Three more antipsychotic drugs may soon be marketed for kids and adolescents, if an FDA advisory panel's recommendation is adopted by the agency. Eli Lilly's Zyprexa got a cautious thumbs-up as a second-line bipolar and schizophrenia treatment. Pfizer's Geodon was deemed effective in children 10 to 17, though its long-term safety is tough to gauge because of high dropout rates in pediatric studies, the panel said.
It was AstraZeneca's Seroquel, though, that was the biggest winner of the day: The committee backed Seroquel as a first-line bipolar and schizophrenia treatment, saying it was "acceptably safe" for use in kids and adolescents. Currently, Johnson & Johnson's Risperdal and Bristol-Myers Squibb's Abilify are the only atypicals approved for pediatric use.
The panel experts--and other observers--advised caution, however. As a class of meds, atypical antipsychotics have spurred serious weight gain in certain patients, and they've been linked to diabetes and other serious side effects. Plus, long-term safety data in kids isn't available for any of them. So the FDA should keep close tabs on the meds' usage and safety in pediatric patients, they said. "We should have the broadest range of [treatment] options that we can," David Shern, who testified before the advisory panel, told the Wall Street Journal Health Blog. But post-market surveillance and clinical practices need to improve so that "kids that need drugs get access to them, and the kids that don't, don't," he said.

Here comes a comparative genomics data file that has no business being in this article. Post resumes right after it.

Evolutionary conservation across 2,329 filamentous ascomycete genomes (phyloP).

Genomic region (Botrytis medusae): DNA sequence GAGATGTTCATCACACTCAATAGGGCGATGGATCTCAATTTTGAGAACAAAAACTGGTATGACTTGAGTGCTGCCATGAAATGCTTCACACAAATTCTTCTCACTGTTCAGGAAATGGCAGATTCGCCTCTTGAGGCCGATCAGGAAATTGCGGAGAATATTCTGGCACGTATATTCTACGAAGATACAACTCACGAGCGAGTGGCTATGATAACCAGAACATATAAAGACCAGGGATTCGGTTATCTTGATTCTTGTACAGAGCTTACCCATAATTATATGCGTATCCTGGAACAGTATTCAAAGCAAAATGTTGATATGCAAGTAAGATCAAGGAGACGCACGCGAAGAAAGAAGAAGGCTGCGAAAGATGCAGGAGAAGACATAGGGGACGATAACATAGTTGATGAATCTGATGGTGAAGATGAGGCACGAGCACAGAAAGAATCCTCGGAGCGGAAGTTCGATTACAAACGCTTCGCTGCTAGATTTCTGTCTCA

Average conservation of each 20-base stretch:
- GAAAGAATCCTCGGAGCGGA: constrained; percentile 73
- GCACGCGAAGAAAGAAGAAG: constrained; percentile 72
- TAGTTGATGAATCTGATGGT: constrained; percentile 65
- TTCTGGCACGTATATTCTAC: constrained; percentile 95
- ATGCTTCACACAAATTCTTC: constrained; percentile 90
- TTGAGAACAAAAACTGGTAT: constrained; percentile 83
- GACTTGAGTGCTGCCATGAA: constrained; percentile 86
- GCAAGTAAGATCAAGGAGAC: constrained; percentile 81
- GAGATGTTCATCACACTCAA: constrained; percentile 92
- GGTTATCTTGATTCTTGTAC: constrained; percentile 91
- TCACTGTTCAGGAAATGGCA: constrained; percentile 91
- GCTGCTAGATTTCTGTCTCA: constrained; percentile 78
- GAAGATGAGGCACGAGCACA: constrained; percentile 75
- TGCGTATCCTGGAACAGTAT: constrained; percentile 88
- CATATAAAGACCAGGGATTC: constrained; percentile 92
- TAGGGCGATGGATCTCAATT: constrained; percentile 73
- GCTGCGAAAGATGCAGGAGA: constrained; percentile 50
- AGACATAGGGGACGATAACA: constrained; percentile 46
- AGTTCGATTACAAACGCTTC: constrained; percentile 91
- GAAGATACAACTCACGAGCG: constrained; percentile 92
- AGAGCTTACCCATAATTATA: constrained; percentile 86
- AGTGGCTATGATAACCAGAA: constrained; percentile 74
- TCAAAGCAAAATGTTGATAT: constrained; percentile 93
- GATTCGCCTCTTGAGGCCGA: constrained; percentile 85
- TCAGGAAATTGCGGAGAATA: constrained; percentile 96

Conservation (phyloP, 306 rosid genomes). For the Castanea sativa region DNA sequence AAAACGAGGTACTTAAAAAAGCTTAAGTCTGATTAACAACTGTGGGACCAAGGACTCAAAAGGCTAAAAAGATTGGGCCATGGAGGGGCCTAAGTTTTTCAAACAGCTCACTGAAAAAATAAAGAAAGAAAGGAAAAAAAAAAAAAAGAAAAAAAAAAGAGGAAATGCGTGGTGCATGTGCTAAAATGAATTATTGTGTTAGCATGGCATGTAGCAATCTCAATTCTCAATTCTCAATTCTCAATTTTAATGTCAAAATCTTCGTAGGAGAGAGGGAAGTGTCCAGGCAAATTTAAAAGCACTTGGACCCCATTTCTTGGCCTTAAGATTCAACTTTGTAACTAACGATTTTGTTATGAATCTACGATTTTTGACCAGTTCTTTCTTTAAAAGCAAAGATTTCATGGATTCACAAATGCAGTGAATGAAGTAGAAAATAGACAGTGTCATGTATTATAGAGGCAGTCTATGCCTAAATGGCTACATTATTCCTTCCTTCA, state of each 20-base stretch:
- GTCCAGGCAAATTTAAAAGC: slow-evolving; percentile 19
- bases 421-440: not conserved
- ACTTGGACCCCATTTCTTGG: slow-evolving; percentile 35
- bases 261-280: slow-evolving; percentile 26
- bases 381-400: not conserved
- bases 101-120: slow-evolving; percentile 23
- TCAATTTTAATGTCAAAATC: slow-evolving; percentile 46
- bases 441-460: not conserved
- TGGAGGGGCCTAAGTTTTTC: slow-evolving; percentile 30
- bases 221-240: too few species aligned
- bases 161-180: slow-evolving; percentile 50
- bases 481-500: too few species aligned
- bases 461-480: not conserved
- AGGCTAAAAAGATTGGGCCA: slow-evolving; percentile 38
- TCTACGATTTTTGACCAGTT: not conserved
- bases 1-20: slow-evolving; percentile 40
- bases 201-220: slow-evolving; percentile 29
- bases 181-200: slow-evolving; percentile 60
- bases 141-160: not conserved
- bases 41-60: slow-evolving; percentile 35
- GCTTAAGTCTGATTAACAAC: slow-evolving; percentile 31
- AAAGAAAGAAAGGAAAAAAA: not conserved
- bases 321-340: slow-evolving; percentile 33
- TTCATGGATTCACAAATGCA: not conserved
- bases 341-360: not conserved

These meds already are used off-label to treat serious psychiatric illness. In fact, the use of antipsychotics--approved and unapproved--in children and adolescents doubled from 2001 to 2008, as the Health Blog points out. They're commonly used among adults, too; for the first time, antipsychotics topped U.S. drug sales last year with $14.6 billion in annual revenue, Bloomberg reports.
ALSO: AstraZeneca scored another victory in its legal battle against thousands of plaintiffs claiming that the antipsychotic drug Seroquel caused their diabetes. A Delaware judge dismissed a liability case because he was unconvinced by an expert witness's assertion that the drug triggered the plaintiff's disease. Report